The important thing to keep in mind from this article is that while it is possible to register your surname as a mark with the USPTO, it is a more complicated process and care should be taken to ensure you have a good chance of registering your surname before shelling out the money for the application.

Once your mark has gained federal registration through the USPTO you have a right to exclude others from using your mark throughout the entire United States.  Please go here to learn more about registering a trademark.

Copyright Infringement 101

March 17, 2010 by · Comments Off
Filed under: Business, Copyright Articles, law 

Knowing what exactly constitutes copyright infringement is not always easy. Vendors selling fake CHANEL bags on the street are fairly obvious infringers, but the woman in the neighborhood that makes copies of her favorite MARTHA STEWART cookbook recipes and distributes them to her neighbors is not so obvious. The second case is technically copyright infringement, but would a court really punish a woman for wanting to share a few recipes? The answer is most likely not, but there are other forms of indirect infringement that come with legal penalties, and the differences between getting a penalty and escaping prosecution are not always very clear-cut.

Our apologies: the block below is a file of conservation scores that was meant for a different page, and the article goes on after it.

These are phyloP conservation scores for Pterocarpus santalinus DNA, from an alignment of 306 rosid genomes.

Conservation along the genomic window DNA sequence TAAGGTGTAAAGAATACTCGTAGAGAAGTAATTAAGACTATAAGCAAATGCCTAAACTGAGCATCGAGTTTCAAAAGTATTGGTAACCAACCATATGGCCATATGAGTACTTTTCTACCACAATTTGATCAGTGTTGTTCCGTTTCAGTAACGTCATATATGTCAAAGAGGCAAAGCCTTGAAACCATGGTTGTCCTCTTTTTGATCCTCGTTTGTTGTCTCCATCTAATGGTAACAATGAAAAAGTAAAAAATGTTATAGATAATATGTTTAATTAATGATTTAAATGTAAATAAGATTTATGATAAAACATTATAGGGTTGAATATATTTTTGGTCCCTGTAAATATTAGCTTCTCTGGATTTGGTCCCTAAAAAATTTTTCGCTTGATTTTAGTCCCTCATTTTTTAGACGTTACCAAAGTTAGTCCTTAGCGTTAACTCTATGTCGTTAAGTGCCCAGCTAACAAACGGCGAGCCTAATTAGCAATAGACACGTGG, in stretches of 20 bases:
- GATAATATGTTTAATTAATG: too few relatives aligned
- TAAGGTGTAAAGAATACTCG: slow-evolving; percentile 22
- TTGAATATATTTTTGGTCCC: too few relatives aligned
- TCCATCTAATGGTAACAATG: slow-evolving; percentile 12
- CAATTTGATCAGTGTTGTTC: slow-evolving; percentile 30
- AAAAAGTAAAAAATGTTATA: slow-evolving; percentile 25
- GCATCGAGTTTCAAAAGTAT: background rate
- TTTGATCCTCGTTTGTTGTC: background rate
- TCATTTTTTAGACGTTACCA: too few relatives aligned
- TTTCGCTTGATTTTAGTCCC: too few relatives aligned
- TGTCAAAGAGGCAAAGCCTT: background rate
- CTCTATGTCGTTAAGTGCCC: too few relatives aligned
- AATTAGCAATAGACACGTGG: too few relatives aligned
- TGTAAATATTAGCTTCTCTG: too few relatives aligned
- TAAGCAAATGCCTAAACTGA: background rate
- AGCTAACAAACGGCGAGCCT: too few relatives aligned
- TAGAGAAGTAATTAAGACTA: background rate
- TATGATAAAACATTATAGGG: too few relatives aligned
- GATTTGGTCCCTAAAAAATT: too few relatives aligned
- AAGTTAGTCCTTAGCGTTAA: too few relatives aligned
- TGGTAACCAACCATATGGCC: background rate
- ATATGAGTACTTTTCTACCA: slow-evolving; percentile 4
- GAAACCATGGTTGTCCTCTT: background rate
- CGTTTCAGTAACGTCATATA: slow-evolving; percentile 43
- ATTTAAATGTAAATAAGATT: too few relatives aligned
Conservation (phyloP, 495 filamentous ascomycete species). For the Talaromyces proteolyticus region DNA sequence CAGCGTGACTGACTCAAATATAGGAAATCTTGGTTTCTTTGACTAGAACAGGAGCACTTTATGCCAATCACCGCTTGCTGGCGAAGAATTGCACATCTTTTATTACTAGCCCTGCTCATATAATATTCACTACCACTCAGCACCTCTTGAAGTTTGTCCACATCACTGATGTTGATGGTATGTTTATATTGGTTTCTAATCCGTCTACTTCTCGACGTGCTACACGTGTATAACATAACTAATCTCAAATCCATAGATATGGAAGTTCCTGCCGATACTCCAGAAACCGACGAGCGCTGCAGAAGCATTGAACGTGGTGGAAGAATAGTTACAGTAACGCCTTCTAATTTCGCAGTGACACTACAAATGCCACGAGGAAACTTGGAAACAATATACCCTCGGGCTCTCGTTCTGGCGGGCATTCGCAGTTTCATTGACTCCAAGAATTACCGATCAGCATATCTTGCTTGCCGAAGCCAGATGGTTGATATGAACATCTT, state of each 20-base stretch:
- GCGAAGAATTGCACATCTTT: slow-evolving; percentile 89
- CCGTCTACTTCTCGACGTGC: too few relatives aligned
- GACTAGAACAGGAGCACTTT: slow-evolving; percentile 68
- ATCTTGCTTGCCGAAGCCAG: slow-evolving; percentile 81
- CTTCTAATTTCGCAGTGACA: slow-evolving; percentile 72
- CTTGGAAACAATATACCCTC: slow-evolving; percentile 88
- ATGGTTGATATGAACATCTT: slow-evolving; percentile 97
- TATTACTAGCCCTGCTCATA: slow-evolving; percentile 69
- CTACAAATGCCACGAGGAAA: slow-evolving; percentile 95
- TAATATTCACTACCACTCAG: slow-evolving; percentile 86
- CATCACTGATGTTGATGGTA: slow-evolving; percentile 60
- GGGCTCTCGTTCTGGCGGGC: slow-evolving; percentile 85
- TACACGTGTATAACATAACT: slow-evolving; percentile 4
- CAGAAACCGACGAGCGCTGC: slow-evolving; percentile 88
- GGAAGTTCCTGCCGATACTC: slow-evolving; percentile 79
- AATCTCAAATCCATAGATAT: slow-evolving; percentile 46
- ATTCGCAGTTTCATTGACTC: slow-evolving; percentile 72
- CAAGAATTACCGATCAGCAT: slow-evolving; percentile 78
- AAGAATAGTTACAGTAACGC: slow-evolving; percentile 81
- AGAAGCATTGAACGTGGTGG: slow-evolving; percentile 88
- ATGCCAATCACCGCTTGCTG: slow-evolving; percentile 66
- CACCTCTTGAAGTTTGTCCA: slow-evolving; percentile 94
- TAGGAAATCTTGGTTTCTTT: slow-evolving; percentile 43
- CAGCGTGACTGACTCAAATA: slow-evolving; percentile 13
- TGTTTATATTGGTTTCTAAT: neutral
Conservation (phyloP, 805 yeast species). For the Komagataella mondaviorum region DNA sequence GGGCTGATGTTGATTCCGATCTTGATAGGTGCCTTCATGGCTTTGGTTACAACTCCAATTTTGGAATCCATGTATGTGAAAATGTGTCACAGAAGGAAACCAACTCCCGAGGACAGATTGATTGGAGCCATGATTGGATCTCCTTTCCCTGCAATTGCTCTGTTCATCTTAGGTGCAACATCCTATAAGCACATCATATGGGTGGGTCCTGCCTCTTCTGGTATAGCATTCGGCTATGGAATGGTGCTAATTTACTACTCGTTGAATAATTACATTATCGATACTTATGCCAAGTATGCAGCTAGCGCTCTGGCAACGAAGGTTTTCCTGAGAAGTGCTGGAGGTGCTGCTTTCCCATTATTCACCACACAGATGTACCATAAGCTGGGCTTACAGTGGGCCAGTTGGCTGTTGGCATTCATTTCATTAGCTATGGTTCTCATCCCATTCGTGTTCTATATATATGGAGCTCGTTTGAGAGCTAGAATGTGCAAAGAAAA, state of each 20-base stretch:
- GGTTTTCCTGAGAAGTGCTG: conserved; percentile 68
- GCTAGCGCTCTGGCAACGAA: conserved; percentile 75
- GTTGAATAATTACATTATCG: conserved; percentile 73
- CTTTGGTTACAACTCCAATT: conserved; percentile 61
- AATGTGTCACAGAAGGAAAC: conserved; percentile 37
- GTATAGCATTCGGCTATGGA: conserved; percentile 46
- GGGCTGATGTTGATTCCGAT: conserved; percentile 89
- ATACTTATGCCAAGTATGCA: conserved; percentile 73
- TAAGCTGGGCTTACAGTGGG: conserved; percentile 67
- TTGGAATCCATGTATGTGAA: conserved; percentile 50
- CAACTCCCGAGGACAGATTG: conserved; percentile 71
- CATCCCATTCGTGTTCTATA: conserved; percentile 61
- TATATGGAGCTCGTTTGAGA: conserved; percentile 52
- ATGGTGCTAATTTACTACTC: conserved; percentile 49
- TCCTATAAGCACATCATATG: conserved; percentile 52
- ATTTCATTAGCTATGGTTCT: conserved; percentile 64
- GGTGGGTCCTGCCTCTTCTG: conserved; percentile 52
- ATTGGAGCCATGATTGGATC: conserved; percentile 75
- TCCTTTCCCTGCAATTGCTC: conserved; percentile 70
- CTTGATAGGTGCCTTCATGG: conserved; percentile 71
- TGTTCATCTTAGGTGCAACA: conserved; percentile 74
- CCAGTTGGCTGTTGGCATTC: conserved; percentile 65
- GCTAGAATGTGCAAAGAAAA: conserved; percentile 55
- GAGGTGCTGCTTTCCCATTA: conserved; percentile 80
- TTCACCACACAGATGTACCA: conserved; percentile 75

Here is a short guide to the three forms of copyright infringement and some cases that illustrate their characteristics and potential penalties:

Direct Liability

Direct Liability is what most people imagine when they think about copyright infringement. It is defined as any unauthorized use of a copyrighted work in violation of the copyright owner’s rights. In order for a copyright owner to prove direct liability copyright infringement, he or she must first prove ownership of a currently valid copyright and then prove that the infringer had knowledge of the copyright and still copied constituent original elements of the copyrighted work. The civil suit claiming infringement must be started within three years of the infringing actions occurring.

What constitutes copying constituent original elements of a copyrighted work? The most common examples are ones such as the CHANEL purse knock-offs mentioned above. Any vendor or individual that manufactures a product that is substantially similar to a copyrighted product and intentionally made to look like a copyrighted product is subject to direct liability infringement penalties. An alternate example was found in the case Mannion v. Coors Brewing Co. (377 F. Supp. 2d 444, S.D.N.Y. 2005). The case examined the copyrightability of photographs and determined that photographs possess three forms of originality that may be subject to copyright protection—their rendition, their timing, and the creation of their subject matter. If these three elements in the offending photograph are substantially similar to the copyrighted photograph then direct liability copyright infringement will have occurred. In this case, the photograph in question was found to be original, but it set a precedent for copyright protection of the visual arts.